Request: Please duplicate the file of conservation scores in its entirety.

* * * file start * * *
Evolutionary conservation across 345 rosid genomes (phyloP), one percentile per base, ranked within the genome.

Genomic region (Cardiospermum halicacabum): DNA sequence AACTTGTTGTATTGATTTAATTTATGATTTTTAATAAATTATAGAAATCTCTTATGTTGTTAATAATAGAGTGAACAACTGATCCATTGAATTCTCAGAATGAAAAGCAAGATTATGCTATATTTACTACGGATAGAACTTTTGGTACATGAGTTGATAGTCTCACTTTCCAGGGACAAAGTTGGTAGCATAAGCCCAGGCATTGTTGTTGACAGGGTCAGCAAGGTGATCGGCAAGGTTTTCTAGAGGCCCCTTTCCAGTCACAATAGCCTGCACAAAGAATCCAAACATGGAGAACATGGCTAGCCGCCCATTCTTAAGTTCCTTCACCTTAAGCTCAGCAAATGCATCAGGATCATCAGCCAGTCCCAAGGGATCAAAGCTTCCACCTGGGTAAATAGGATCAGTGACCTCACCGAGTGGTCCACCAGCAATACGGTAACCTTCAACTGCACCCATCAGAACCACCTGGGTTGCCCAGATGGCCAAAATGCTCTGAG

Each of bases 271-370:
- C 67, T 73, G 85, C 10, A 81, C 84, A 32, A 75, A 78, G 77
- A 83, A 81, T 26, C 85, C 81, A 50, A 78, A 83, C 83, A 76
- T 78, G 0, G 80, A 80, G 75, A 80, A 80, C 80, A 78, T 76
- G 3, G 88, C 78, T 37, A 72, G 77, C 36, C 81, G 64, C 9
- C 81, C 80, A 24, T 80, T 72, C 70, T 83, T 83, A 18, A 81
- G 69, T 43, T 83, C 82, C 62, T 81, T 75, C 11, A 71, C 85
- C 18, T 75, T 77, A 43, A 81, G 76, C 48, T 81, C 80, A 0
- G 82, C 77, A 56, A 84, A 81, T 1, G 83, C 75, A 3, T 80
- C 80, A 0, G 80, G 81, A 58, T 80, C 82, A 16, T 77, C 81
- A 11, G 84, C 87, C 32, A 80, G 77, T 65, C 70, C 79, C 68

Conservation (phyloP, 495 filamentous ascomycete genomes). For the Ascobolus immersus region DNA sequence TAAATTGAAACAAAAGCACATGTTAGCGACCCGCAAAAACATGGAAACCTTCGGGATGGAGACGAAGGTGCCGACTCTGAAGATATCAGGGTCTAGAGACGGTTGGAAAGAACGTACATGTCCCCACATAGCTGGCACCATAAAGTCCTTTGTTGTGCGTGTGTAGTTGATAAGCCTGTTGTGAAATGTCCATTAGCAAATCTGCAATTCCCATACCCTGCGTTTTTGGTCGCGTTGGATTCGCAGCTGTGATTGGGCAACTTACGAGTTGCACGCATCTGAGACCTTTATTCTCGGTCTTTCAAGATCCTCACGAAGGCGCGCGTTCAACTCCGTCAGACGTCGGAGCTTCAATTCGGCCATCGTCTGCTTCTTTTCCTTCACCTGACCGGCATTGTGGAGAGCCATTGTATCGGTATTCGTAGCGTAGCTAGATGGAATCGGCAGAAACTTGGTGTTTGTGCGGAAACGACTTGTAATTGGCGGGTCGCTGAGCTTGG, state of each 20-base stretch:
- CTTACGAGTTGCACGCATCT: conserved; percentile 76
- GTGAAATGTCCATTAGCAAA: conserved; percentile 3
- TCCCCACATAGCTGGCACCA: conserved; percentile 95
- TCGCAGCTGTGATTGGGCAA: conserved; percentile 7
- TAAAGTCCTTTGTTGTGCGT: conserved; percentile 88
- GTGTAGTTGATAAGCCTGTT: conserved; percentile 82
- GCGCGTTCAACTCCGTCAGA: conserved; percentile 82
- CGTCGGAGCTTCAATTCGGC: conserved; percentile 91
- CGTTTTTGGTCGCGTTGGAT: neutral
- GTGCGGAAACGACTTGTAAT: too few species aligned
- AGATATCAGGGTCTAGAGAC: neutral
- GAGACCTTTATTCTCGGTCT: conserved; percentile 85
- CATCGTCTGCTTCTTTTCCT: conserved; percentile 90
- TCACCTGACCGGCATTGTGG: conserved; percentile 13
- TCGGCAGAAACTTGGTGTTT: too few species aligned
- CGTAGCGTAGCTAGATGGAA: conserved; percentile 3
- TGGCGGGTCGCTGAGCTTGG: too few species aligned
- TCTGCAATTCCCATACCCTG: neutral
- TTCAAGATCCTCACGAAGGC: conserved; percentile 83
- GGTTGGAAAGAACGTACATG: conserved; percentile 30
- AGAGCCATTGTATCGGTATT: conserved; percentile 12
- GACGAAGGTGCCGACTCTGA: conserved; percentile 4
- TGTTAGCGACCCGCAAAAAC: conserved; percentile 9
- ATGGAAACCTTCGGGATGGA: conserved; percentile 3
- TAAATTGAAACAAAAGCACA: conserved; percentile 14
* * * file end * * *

Evolutionary conservation across 345 rosid genomes (phyloP), one percentile per base, ranked within the genome.

Genomic region (Cardiospermum halicacabum): DNA sequence AACTTGTTGTATTGATTTAATTTATGATTTTTAATAAATTATAGAAATCTCTTATGTTGTTAATAATAGAGTGAACAACTGATCCATTGAATTCTCAGAATGAAAAGCAAGATTATGCTATATTTACTACGGATAGAACTTTTGGTACATGAGTTGATAGTCTCACTTTCCAGGGACAAAGTTGGTAGCATAAGCCCAGGCATTGTTGTTGACAGGGTCAGCAAGGTGATCGGCAAGGTTTTCTAGAGGCCCCTTTCCAGTCACAATAGCCTGCACAAAGAATCCAAACATGGAGAACATGGCTAGCCGCCCATTCTTAAGTTCCTTCACCTTAAGCTCAGCAAATGCATCAGGATCATCAGCCAGTCCCAAGGGATCAAAGCTTCCACCTGGGTAAATAGGATCAGTGACCTCACCGAGTGGTCCACCAGCAATACGGTAACCTTCAACTGCACCCATCAGAACCACCTGGGTTGCCCAGATGGCCAAAATGCTCTGAG

Each of bases 271-370:
- C 67, T 73, G 85, C 10, A 81, C 84, A 32, A 75, A 78, G 77
- A 83, A 81, T 26, C 85, C 81, A 50, A 78, A 83, C 83, A 76
- T 78, G 0, G 80, A 80, G 75, A 80, A 80, C 80, A 78, T 76
- G 3, G 88, C 78, T 37, A 72, G 77, C 36, C 81, G 64, C 9
- C 81, C 80, A 24, T 80, T 72, C 70, T 83, T 83, A 18, A 81
- G 69, T 43, T 83, C 82, C 62, T 81, T 75, C 11, A 71, C 85
- C 18, T 75, T 77, A 43, A 81, G 76, C 48, T 81, C 80, A 0
- G 82, C 77, A 56, A 84, A 81, T 1, G 83, C 75, A 3, T 80
- C 80, A 0, G 80, G 81, A 58, T 80, C 82, A 16, T 77, C 81
- A 11, G 84, C 87, C 32, A 80, G 77, T 65, C 70, C 79, C 68

Conservation (phyloP, 495 filamentous ascomycete genomes). For the Ascobolus immersus region DNA sequence TAAATTGAAACAAAAGCACATGTTAGCGACCCGCAAAAACATGGAAACCTTCGGGATGGAGACGAAGGTGCCGACTCTGAAGATATCAGGGTCTAGAGACGGTTGGAAAGAACGTACATGTCCCCACATAGCTGGCACCATAAAGTCCTTTGTTGTGCGTGTGTAGTTGATAAGCCTGTTGTGAAATGTCCATTAGCAAATCTGCAATTCCCATACCCTGCGTTTTTGGTCGCGTTGGATTCGCAGCTGTGATTGGGCAACTTACGAGTTGCACGCATCTGAGACCTTTATTCTCGGTCTTTCAAGATCCTCACGAAGGCGCGCGTTCAACTCCGTCAGACGTCGGAGCTTCAATTCGGCCATCGTCTGCTTCTTTTCCTTCACCTGACCGGCATTGTGGAGAGCCATTGTATCGGTATTCGTAGCGTAGCTAGATGGAATCGGCAGAAACTTGGTGTTTGTGCGGAAACGACTTGTAATTGGCGGGTCGCTGAGCTTGG, state of each 20-base stretch:
- CTTACGAGTTGCACGCATCT: conserved; percentile 76
- GTGAAATGTCCATTAGCAAA: conserved; percentile 3
- TCCCCACATAGCTGGCACCA: conserved; percentile 95
- TCGCAGCTGTGATTGGGCAA: conserved; percentile 7
- TAAAGTCCTTTGTTGTGCGT: conserved; percentile 88
- GTGTAGTTGATAAGCCTGTT: conserved; percentile 82
- GCGCGTTCAACTCCGTCAGA: conserved; percentile 82
- CGTCGGAGCTTCAATTCGGC: conserved; percentile 91
- CGTTTTTGGTCGCGTTGGAT: neutral
- GTGCGGAAACGACTTGTAAT: too few species aligned
- AGATATCAGGGTCTAGAGAC: neutral
- GAGACCTTTATTCTCGGTCT: conserved; percentile 85
- CATCGTCTGCTTCTTTTCCT: conserved; percentile 90
- TCACCTGACCGGCATTGTGG: conserved; percentile 13
- TCGGCAGAAACTTGGTGTTT: too few species aligned
- CGTAGCGTAGCTAGATGGAA: conserved; percentile 3
- TGGCGGGTCGCTGAGCTTGG: too few species aligned
- TCTGCAATTCCCATACCCTG: neutral
- TTCAAGATCCTCACGAAGGC: conserved; percentile 83
- GGTTGGAAAGAACGTACATG: conserved; percentile 30
- AGAGCCATTGTATCGGTATT: conserved; percentile 12
- GACGAAGGTGCCGACTCTGA: conserved; percentile 4
- TGTTAGCGACCCGCAAAAAC: conserved; percentile 9
- ATGGAAACCTTCGGGATGGA: conserved; percentile 3
- TAAATTGAAACAAAAGCACA: conserved; percentile 14